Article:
One would like to know not only what the polynomials are, but also what the corresponding measure is — a nontrivial problem, in general. A major project of the second author in a series of papers from 1986 to 2001 was to work out systematically what the possibilities are for the polynomials and the measures. Of course there is much earlier work along similar lines, but Lesky has added greatly to our knowledge of finite systems of orthogonal polynomials, which can arise as eigenfunctions of second order differential or difference operators.

The book under review integrates Lesky’s work with KS. This makes it a complete guide to the hypergeometric and q-hypergeometric orthogonal polynomials: it describes what is, and explains why what isn’t, isn’t. It consists of two Parts plus three preliminary chapters.

Chapter 1 contains the necessary background on special functions: the gamma and beta functions, some other integrals, hypergeometric series, and q-analogues of all of the above. I met an old friend in chapter 2, an operator of Wolfgang Hahn natural enough to have been rediscovered by yours truly in graduate school, and used in my thesis. (If you try to write down a common generalization of the q-derivative and the forward difference of stepsize h, you’ll rediscover it too.) This chapter finds the polynomial solutions of an eigenvalue problem associated with Hahn’s operator. Chapter 3 uses Favard’s theorem to show that these polynomials are orthogonal, and shows further that they satisfy a Rodrigues type formula, which means, very loosely, that the nth one is an nth derivative or nth difference of something.

Part I treats the Askey scheme. Chapter 4 finds all the orthogonal polynomials in the case where the eigenvalue problem of chapter 2 reduces to a second order differential equation. (This amounts to taking q=1 and h=0 in Hahn’s operator.) These are the very classical polynomials of Hermite, Laguerre and Jacobi, plus three finite systems discovered in 1929 by V. Romanovski. In chapters 5–8 the eigenvalue problem becomes a second order difference equation and we get polynomials of Charlier, Meixner, and Hahn, among others. Chapter 9 gives the essential properties of the polynomials found in chapters 4–8. It is essentially the same as chapters 1 and 2 of KS.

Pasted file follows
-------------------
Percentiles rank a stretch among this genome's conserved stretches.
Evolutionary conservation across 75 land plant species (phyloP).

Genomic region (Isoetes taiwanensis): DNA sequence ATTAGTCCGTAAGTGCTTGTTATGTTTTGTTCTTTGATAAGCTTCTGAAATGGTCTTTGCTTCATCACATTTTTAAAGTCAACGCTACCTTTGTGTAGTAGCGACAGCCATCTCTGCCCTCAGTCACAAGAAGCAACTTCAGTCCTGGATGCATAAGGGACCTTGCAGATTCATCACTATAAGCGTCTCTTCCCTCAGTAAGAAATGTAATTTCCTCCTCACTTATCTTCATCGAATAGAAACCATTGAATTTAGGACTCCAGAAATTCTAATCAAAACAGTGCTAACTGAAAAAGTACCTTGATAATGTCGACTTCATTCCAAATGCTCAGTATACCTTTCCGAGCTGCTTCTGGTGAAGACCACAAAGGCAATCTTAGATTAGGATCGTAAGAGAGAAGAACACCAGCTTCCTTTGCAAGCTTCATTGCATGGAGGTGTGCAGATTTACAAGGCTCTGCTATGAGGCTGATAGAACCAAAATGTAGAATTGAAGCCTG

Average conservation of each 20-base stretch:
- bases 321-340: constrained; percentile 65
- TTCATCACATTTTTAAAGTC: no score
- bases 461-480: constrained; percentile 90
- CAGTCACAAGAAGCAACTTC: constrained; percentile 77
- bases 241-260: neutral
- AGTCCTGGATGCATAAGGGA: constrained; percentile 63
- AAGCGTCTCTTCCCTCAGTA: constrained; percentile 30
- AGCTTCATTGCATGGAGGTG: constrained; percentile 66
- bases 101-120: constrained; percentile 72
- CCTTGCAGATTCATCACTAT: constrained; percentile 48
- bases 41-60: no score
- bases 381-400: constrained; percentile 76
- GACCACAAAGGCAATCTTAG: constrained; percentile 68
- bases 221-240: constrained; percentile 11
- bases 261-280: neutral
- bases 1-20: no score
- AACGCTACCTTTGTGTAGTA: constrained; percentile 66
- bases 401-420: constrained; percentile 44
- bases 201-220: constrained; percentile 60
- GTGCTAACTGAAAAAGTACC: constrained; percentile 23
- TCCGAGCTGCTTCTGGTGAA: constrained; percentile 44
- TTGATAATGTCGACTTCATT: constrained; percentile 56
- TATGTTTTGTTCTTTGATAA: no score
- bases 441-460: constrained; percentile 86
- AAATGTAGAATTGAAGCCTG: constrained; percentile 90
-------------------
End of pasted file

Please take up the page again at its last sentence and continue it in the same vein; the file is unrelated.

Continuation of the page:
Part II treats the q-Askey scheme, so it is the q-extension of Part I, in which the eigenvalue problem of chapter 2 is a q-difference equation. Chapters 10–13 are concerned with identifying the polynomial solutions and the corresponding measures. Chapter 14, which is essentially the same as chapters 3–5 of KS, gives the essential properties of the polynomials and shows how they reduce to the ones in chapter 9 when q=1. This last is not as simple as it may sound, because it is usually necessary to rescale first. The building blocks of hypergeometric functions are expressions called shifted factorials, which have the form a(a+1)(a+2)…(a+n–1), whereas q-hypergeometric functions are built out of q-shifted factorials having the form


The key fact in doing the conversion is that (1–qa)/(1–q) reduces to a when q tends to 1.

The book under review cannot really be considered a textbook on orthogonal polynomials, even hypergeometric ones, since it is so narrowly focused on the classification problem and completely devoid of applications. It would however be the ideal text for a graduate course devoted to the classification, and it is a valuable reference, which everyone who works in orthogonal polynomials will want to own.

Warren Johnson ( is visiting assistant professor of mathematics at Connecticut College.